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Android Build a Weather App (2015) Concurrency and Error Handling Configuring the Alert Dialog

Kevin Faust
Kevin Faust
15,353 Points

why do we put "context" in front of getString?


when setting our title, message, and button text, we used context.getString(R.string."locationstuffhere")

I omitted the context part and the code ran fine. I also remember we usually just use getString(R.string."stuff") so im just curious what the context part is doing

Thank you

1 Answer

Seth Kroger
Seth Kroger
56,412 Points

I believe it is because it is an automatic refactoring by Android Studio. It replaces the String with Context's getString() method. Your AlertDialogFragment class isn't a descendant of Context so it needs one to call that particular getString method. However, your class is descended from Fragment that has its own getString method. When you leave context off you are using that one instead.

Gavin Ralston
Gavin Ralston
28,770 Points

Not sure I'm following this. Now there's likely been a few changes in Android Studio in the last few months, but I'm trying to follow your answer as closely as I can. Here's the code generated in Android Studio 1.5. No context.getString() auto-generated:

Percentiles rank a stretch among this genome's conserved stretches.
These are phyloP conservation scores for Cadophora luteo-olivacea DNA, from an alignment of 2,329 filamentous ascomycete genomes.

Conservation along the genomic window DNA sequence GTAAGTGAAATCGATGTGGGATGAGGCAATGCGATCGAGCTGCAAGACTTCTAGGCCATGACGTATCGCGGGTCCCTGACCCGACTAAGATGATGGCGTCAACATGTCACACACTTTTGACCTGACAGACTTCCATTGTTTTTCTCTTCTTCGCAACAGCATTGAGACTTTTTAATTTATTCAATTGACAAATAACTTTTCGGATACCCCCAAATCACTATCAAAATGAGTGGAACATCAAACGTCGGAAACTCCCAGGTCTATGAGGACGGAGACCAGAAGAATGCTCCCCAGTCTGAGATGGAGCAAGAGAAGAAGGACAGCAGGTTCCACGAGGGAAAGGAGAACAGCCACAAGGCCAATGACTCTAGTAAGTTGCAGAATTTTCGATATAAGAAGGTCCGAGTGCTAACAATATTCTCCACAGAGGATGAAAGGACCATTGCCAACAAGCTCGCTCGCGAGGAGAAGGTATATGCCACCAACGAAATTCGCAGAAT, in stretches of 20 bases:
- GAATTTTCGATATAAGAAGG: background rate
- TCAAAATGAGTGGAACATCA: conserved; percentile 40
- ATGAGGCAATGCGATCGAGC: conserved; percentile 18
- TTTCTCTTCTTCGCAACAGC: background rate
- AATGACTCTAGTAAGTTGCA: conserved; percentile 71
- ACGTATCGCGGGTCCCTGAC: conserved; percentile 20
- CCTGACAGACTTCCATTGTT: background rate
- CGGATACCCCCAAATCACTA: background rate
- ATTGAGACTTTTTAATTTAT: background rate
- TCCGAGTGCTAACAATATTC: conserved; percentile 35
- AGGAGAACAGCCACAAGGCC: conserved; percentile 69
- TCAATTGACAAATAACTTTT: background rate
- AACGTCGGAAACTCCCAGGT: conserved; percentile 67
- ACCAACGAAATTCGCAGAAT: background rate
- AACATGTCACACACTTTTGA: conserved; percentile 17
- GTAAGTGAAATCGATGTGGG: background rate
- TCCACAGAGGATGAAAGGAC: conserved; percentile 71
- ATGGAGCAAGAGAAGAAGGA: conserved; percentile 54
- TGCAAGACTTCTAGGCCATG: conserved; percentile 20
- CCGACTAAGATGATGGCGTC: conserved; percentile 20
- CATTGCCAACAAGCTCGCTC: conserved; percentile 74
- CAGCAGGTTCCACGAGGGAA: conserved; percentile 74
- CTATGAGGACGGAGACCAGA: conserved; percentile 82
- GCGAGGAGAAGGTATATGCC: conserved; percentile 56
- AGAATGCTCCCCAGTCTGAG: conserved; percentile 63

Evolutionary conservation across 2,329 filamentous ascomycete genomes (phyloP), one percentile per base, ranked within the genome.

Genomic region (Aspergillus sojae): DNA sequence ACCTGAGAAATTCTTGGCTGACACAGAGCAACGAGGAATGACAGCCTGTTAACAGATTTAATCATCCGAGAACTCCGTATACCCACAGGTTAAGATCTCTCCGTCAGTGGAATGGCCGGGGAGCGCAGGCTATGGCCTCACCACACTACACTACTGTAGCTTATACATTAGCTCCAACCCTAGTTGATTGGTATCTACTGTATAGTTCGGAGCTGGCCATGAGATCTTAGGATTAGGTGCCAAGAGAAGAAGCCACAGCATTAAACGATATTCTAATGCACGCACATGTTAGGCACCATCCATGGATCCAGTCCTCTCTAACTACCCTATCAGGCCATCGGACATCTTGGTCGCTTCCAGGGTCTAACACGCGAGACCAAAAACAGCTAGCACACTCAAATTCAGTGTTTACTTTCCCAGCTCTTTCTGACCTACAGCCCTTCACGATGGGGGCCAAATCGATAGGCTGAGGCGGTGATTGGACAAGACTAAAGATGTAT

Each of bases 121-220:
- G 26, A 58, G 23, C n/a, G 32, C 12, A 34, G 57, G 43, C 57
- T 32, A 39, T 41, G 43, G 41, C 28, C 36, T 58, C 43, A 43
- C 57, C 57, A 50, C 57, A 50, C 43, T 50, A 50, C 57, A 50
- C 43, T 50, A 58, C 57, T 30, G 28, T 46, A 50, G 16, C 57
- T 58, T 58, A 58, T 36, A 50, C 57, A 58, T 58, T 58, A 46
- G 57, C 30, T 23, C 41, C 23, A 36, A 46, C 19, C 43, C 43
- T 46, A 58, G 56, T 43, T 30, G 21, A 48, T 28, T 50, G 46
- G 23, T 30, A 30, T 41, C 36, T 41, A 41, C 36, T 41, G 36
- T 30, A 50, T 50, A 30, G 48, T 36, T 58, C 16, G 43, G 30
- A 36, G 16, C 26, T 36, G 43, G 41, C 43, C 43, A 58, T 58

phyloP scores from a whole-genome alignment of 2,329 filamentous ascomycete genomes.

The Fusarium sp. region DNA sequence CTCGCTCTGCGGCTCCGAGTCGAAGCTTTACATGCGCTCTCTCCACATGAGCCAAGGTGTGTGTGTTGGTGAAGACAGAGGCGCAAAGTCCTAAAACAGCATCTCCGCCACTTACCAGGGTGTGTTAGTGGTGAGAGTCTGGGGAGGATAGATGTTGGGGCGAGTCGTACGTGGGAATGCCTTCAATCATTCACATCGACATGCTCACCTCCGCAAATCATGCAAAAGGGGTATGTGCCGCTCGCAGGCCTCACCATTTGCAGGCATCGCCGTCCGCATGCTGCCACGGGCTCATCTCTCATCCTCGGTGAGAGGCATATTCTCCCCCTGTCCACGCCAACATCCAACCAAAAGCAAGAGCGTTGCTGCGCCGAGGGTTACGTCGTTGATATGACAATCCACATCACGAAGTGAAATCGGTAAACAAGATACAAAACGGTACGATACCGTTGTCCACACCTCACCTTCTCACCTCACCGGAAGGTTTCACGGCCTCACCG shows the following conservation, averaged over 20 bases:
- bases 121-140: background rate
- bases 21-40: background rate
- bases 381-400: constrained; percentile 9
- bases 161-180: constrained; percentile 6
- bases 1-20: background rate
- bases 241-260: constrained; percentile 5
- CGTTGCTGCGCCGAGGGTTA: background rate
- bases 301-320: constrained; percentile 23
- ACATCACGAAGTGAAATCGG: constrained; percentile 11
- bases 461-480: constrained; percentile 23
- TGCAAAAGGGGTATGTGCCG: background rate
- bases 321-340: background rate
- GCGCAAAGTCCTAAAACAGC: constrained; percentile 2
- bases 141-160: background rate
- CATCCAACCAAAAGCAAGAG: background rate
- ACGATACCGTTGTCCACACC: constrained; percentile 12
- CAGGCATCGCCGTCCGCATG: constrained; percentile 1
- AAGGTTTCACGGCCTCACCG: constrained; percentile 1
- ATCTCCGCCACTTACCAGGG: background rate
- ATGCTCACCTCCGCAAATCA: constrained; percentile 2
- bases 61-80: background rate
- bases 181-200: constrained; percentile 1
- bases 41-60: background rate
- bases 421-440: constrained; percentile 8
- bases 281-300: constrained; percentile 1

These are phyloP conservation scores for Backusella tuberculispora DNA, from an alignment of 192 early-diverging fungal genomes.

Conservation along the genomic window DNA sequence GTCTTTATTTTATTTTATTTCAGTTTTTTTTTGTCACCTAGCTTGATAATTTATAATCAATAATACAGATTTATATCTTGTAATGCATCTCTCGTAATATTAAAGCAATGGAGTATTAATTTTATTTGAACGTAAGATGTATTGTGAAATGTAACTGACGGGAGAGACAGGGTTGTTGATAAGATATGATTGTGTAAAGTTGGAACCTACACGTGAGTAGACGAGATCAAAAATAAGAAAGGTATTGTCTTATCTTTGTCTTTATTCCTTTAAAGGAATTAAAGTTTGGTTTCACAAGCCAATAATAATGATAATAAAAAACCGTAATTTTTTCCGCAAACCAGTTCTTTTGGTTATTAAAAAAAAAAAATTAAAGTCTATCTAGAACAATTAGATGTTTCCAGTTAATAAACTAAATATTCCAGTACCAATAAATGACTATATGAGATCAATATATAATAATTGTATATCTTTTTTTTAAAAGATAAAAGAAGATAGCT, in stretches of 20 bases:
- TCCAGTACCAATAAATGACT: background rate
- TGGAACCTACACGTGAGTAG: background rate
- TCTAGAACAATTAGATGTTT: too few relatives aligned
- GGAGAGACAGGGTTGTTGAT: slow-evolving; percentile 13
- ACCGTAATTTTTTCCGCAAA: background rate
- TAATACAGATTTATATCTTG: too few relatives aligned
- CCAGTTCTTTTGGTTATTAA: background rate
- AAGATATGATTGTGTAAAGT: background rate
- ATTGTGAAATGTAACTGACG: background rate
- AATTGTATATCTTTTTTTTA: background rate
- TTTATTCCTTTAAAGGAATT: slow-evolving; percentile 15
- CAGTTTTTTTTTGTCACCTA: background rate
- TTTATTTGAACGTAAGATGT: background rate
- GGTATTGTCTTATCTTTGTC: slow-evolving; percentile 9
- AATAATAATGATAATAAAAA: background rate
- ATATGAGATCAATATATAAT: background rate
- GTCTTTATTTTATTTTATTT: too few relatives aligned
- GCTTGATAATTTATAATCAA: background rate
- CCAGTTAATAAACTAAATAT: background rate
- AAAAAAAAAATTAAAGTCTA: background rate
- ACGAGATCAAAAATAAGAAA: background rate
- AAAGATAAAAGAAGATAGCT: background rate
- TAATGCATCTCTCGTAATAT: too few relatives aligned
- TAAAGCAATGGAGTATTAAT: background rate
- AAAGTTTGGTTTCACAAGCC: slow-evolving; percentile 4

public Dialog onCreateDialog(Bundle savedInstanceState) {
        Context context = getActivity();
        AlertDialog.Builder builder = new AlertDialog.Builder(context)
                .setPositiveButton(R.string.error_alert_button_text, null);

        AlertDialog dialog = builder.create();
        return dialog;

So where I'm not following your answer is... why would I care what object I'm calling getString() from when I can count on res > values > string.xml (R.string.xxxx) to contain whatever string I want? (assuming it's valid)

Additionally, why would I want a Context to be the object I'd call getString from in order to generate a string from res/strings.xml to pass into another method on another object?

Would there be some point in app development where the Context would be an activity from an entirely different app with its own resources?

It seems accessing the R.string.whatever_value property directly, as it currently does in Android Studio 1.5 is the right choice, since I'm just looking to plug a string into a method call. And my tiny brain can't fathom why I'd want to wrap a Context.getString() around directly accessing a member of R, when that direct access produces exactly what I want.

Help appreciated.

Matthew Almeida
Matthew Almeida
1,224 Points

I found this odd too. I thought that perhaps the instructor was using an earlier version of the Android API but it looks like both versions of .setTitle (accepting a charsequence or a resource ID https://developer.android.com/reference/android/app/AlertDialog.Builder.html#setTitle(java.lang.CharSequence)) were added in API level 1.

I'm curious if this is just a personal style and preference issue or if there is any added benefit to using context.getString() over the AlertControllers internal mContext.getText().